The Clinical Biology of Sodium
The Physiology and Pathophysiology of Sodium in Mammals
- A.R. Michell, The Royal Veterinary College, University of London, North Mymms AL9 7TA, UK
A book for clinicians and basic scientists
The pathophysiology of sodium is central to the management of a wide range of clinical conditions, notably liver disease, renal disease, cardiac failure, hypertension (including hypertension in pregnancy), oedema, diarrhoea, hypovolaemia, shock, the behavioural effects of hyper- or hyponatraemia and various endocrine disorders. Intensive care and fluid therapy depend crucially on sound management of sodium balance. No single clinical discovery has saved more lives at less cost than the fact that the fundamental impact of diarrhoea rests on disturbances of enteric sodium balance: the ability to restore net uptake by oral rehydration has converted cholera from a killer to a home-nursing disease. Yet if we look at animals, as well as humans, we realise that the gut is not just a source of sodium disturbances but, perhaps, a major regulator of sodium balance. We also realise that unless humans have some defect in their renal function, their routine exposure to salt is not only exorbitant but beyond their control and, arguably, pathological. The classic model animal for hypertension is the dog yet evidence suggests that the real interest in dogs lies less in their ability to model hypertension than their inherent resistance to it. This book emphasises the limitations and pitfalls, as well as the benefits of across-species extrapolation. In addition, a growing range of diseases, hitherto seeming to be unrelated, are linked by the underlying involvement of abnormalities of sodium handling: these include such disparate conditions as osteoporosis, cystic fibrosis, urolithiasis and gastric cancer. The book also discusses drugs intended to alter sodium balance, drugs whose mode of action depends on sodium transport and the interactions with electrolyte physiology which underlie the effects of these and many other drugs. It should enable clinicians better to understand the rationale behind their clinical routines and, perhaps more importantly7, provide the flexibility to recognise the need for change.
For clinicians and veterinarians involved in renal, enteric or cardiovascular medicine.
- Published: September 1995
- Imprint: PERGAMON
- ISBN: 978-0-08-040842-2
Every now and again there appears a monograph on the physiological and clinical aspect of sodium. This is the best that I have come across.
Professor H.E. de Wardener, Journal of the Royal College of Physicians
Table of Contents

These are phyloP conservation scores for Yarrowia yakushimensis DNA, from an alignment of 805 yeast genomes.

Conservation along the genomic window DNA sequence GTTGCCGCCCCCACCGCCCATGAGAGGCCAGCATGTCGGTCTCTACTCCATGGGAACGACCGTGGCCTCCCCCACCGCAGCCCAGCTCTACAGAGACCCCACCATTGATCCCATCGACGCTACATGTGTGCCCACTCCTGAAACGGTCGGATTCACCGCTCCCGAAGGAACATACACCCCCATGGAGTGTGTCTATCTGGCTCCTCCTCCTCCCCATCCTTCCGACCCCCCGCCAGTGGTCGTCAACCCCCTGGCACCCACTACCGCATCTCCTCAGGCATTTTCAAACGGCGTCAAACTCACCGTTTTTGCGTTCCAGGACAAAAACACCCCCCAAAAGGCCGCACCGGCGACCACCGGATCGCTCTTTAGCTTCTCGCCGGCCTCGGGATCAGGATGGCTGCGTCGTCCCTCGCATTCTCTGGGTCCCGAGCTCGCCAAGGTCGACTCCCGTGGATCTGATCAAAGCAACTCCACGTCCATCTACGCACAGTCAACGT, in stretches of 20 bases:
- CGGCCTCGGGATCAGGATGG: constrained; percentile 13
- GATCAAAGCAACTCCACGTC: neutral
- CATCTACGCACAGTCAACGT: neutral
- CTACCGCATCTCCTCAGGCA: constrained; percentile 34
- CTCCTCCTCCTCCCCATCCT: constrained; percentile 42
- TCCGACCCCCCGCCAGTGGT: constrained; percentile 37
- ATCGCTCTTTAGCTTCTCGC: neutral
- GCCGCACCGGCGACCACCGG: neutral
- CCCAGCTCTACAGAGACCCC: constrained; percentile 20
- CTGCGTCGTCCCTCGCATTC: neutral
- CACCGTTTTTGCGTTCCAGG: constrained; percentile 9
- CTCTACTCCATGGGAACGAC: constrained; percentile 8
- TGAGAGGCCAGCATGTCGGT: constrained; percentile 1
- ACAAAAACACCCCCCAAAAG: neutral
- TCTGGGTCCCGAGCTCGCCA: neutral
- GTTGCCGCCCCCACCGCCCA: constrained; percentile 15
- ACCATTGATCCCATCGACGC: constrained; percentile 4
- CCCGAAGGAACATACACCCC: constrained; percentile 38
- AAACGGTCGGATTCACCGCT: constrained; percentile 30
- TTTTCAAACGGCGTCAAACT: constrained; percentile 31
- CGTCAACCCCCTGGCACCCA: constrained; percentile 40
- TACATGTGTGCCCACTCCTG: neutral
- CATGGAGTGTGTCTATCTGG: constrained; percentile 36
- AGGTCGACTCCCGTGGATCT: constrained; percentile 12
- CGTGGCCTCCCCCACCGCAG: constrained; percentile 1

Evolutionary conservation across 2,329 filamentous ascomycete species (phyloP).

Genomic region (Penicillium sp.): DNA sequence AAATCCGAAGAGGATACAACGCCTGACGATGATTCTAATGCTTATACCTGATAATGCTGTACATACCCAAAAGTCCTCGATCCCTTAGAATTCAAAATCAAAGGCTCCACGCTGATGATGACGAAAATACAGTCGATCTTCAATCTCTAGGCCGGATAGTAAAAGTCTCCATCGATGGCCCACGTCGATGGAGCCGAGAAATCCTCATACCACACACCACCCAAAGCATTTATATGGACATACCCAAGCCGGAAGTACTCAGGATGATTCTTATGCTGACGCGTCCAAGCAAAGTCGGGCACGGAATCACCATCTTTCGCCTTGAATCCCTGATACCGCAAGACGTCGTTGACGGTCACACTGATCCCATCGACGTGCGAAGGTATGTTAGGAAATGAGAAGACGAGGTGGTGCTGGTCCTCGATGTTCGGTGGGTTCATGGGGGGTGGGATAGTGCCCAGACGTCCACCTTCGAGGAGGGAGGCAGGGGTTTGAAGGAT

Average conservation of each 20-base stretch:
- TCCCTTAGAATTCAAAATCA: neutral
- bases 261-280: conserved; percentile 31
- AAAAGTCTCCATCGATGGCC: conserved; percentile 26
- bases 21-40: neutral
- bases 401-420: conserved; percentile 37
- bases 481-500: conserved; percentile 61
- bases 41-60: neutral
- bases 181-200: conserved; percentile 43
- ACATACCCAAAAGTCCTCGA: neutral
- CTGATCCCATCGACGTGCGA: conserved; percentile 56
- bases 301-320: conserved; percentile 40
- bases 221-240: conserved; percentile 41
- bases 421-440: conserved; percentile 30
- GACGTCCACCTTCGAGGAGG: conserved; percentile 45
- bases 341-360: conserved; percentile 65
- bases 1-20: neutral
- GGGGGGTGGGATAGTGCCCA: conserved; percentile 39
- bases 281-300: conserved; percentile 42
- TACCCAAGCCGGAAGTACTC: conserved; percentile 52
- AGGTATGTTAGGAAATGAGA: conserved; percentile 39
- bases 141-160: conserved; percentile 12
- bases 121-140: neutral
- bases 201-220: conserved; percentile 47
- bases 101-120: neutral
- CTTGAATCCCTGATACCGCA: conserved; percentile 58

Body Sodium in Context: Distribution, Functions and Regulation. Introduction: Some Problems in Context. Distribution and Concentration of Sodium. Basic principles. Simple disturbances. Oedema. Bone sodium. Sodium in Brain and CSF. Functions of Sodium. Sodium Transport: Na–K ATPase. Isoforms. Factors affecting activity. Na–H exchange? Renal Sodium Regulation. Introduction. Segmental Distribution of Sodium Reabsorption. Effects of hypovolaemia. Endocrine Aspects of Renal Sodium Regulation. Glomerular Filtration. Ultra-filtration. Proximal Reabsorption. Loop of Henlé. Ascending thick limb. Regulation of ADH release. Distal Nephron. Immaturity of Renal Function. Conclusion. Enteric Sodium Uptake. Introduction. Enteric Sodium Transport. Enteric Sodium Regulation. Enteric Responses to Changes in Sodium Balance. Diarrhoea. Oral Rehydration. Principles and criteria of efficacy. Amino acids. Bicarbonate precursors. Sodium. Sequestration: 'Third Space'. Iatrogenic Disturbances. Conclusion. Behavioural Regulation of Sodium Intake. General Issues. An assumed need, or a real one? Experimental Approaches. Early Studies of Salt Appetite. Studies in Sodium-Depleted Sheep. Neural Aspects. Taste. Hepatic chemoreceptors. Other brain mechanisms. Humoral Aspects. Adrenal hormones and angiotensin. Reproductive hormones. Other hormones. Salt Appetite and Hypertension. Biological Role of Salt Appetite. Na, K and the Sodium Transport Hypothesis of Salt Appetite. Conclusion. Physiological Basis of Nutritional Requirement for Sodium. Introduction. Subjectivity, Science and Sodium Intake. Sodium Requirement and Normality, an Elusive Relationship. Attitudes, Beliefs and Prejudice. Definition of Requirement; Factorial, Empirical — and Pitfalls. Unmeasured losses. Comparative Aspects of Sodium Requirement. Rats. Cats. Dogs. Ruminants, horses and pigs. Conclusion. Comparative Aspects of Salt and Hypertension. Introduction. What Matters About Hypertension? Nutrition and Blood Pressure; Influences Other than Sodium. Lipids and fibre. Magnesium and potassium. Calcium. Sodium and Possible Mechanisms of Hypertension. The natriuretic hormone (ASTI) hypothesis. Effects of Hypertension on Fluids and Electrolytes. Pregnancy Hypertension. Salt and Human Hypertension. Comparative Aspects of Hyptertension. Conclusion: Salt and Hypertension — Whose Decision? Endocrine Effects on Normal and Abnormal Sodium Excretion. Introduction. Adrenal Steroids. Aldosterone: regulation and effects. Renin–Angiotensin System (RAS). ANP. MSH. Kallikrein–Kinin System. Haemodynamic changes. Water balance. Hormonal changes. Clinical Aspects of Extracellular Volume and Sodium Concentration. Introduction. Sodium depletion, dehydration and plasma sodium. Sodium excess: hypertension and oedema. Other aspects of abnormal sodium balance. Hypertonic, Hypotonic and Isotonic Dehydration. Isotonic dehydration. Hypertonic dehydration. Hypotonic dehydration. Volume Excess. Oedema. Nephrotic oedema. Hepatic oedema. Cardiac Oedema. Chronic Obstructive Pulmonary Disease. Sodium Concentration. Hypernatraemia and Hyponatraemia. Hypernatraemia. Hyponatraemia. Volume Depletion. Anaesthesia and surgery. Hypovolaemia and shock. Crystalloid vs colloid? Blood. Corticosteroids. Hypertonic saline. Adrenal insufficiency, (Addisons disease). Heat and exertion. Renal Dysfunction. Chronic renal failure. Acute renal failure (ARF). Interactions Between Sodium, Potassium, Calcium and Magnesium. Introduction. Cellular Interactions. Renal Interactions. Physiological and Clinical Implications. Conclusion. Clinical Disturbances of Sodium Transport. Introduction. Cystic Fibrosis. Disorders of Muscle Excitation. Down's Syndrome: Alzheimer's Disease. Papillary Necrosis. Polycystic Kidney Disease. Gastric Cancer. Renal Tubular Acidosis (and Fanconi Syndrome). Haemolytic Anaemia. Bartter's Syndrome. Drugs Affecting Sodium Transport and Sodium Balance. Diuretics. Osmotic Diuretics. Thiazides. Potassium-Sparing Diuretics. Loop Diuretics. Other Side Effects. Other Diuretics. Cardiac Glycosides. NSAIs. Other Drugs. Concluding Synthesis. Index.